With the development of triple combination antiretroviral therapy, routine HIV treatment eliminates nearly all actively infected cells. Nevertheless, the small reservoir of latently infected cells, which can remain dormant for long periods of time before becoming active and producing new virus particles, represents a crucial barrier to completely curing the disease. Identifying markers that identify latently infected cells or the biochemical factors that control latency activation could enable the effective use of a ?shock and kill? strategy, where specific targeting or activation of latently infected cells eliminates the viral reservoir. Our recent work suggests that the global transcriptomic and epigenomic changes during hematopoietic differentiation affect viral latency and activation. Additionally, we recently found that global inhibition of histone deacetylase activity increases viral activation in these cells, further implicating epigenomic changes in activation. These results raise fundamental questions: What are the markers of latently infected cells? How do the transcriptomic and epigenomic state of a cell affect latency and activation? How does differentiation state relate to viral latency? Here, we leverage our experimental platform for identifying latently and actively infected cells, single cell transcriptome and epigenome sequencing, and our recently developed computational integration methods to investigate these questions. Our interdisciplinary team combines expertise in HIV basic science, HIV clinical treatment, and bioinformatics to develop an experimental and computational framework for integrated gene expression, chromatin accessibility, and lineage into a single picture of viral latency and activation. Specifically, this project will (1) use single-cell RNA-seq and single-cell ATAC-seq to map diversity of infected cells, (2) investigate the relationship between hematopoietic differentiation state and viral activation, (3) determine viral integration sites through single-cell RNA-seq, (4) computationally integrate single cell transcriptome and epigenome profiles, and (5) computationally infer cell lineage relationships among viral genomes and infected cells. To accomplish these goals, we will carry out the following aims: (1) Characterize lineage, transcriptomic and epigenomic diversity of single latently and actively infected primary cells. (2) Investigate latency and activation during in vitro differentiation. (3) Survey single cell diversity of re-activated and in vitro infected cells from cART-suppressed patients. Together, these aims will produce a comprehensive, integrated transcriptomic and epigenomic atlas of the HIV reservoir, identify DNA and RNA biomarkers of latency, and characterize clonal expansion patterns. Our work also develops a broadly applicable experimental and computational framework, laying a foundation for the discovery of novel insights into HIV latency and activation.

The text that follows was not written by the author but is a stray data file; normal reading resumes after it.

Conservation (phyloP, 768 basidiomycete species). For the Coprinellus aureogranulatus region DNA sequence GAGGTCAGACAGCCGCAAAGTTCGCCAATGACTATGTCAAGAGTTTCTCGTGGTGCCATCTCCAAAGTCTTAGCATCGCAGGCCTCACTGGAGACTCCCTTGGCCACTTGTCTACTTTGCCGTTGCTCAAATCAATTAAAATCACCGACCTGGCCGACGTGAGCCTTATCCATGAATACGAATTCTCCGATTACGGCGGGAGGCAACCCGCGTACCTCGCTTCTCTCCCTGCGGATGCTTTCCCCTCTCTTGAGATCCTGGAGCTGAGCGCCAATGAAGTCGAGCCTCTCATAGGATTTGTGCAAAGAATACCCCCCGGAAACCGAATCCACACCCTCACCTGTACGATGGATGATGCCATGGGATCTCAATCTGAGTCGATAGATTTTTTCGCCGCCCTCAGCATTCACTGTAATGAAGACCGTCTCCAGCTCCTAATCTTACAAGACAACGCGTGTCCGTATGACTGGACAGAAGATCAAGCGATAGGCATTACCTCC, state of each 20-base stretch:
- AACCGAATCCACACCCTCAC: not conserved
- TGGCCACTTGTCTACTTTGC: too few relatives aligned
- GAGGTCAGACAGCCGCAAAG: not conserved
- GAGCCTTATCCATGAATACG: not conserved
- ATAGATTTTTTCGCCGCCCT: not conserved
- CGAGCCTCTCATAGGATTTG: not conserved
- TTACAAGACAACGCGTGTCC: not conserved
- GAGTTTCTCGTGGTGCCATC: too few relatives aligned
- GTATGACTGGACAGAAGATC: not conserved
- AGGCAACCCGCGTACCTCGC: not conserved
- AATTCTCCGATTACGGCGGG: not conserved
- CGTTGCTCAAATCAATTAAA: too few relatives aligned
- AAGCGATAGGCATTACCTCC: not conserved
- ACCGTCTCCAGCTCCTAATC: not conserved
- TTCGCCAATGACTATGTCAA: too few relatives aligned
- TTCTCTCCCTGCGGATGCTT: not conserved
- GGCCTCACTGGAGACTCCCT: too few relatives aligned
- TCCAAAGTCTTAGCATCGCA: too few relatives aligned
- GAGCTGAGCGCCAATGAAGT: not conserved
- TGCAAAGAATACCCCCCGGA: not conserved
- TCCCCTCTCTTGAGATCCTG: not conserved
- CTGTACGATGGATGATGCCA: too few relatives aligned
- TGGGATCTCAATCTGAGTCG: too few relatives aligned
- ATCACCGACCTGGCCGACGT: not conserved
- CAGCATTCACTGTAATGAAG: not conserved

Combination antiretroviral therapy results in the elimination of nearly all actively infected cells. However, the small reservoir of remaining cells represents a crucial barrier to eradicating the infection. Discovery of markers that identify these cells or biochemical factors that facilitate their eradication could enable new strategies that will advance treatment approaches towards a cure.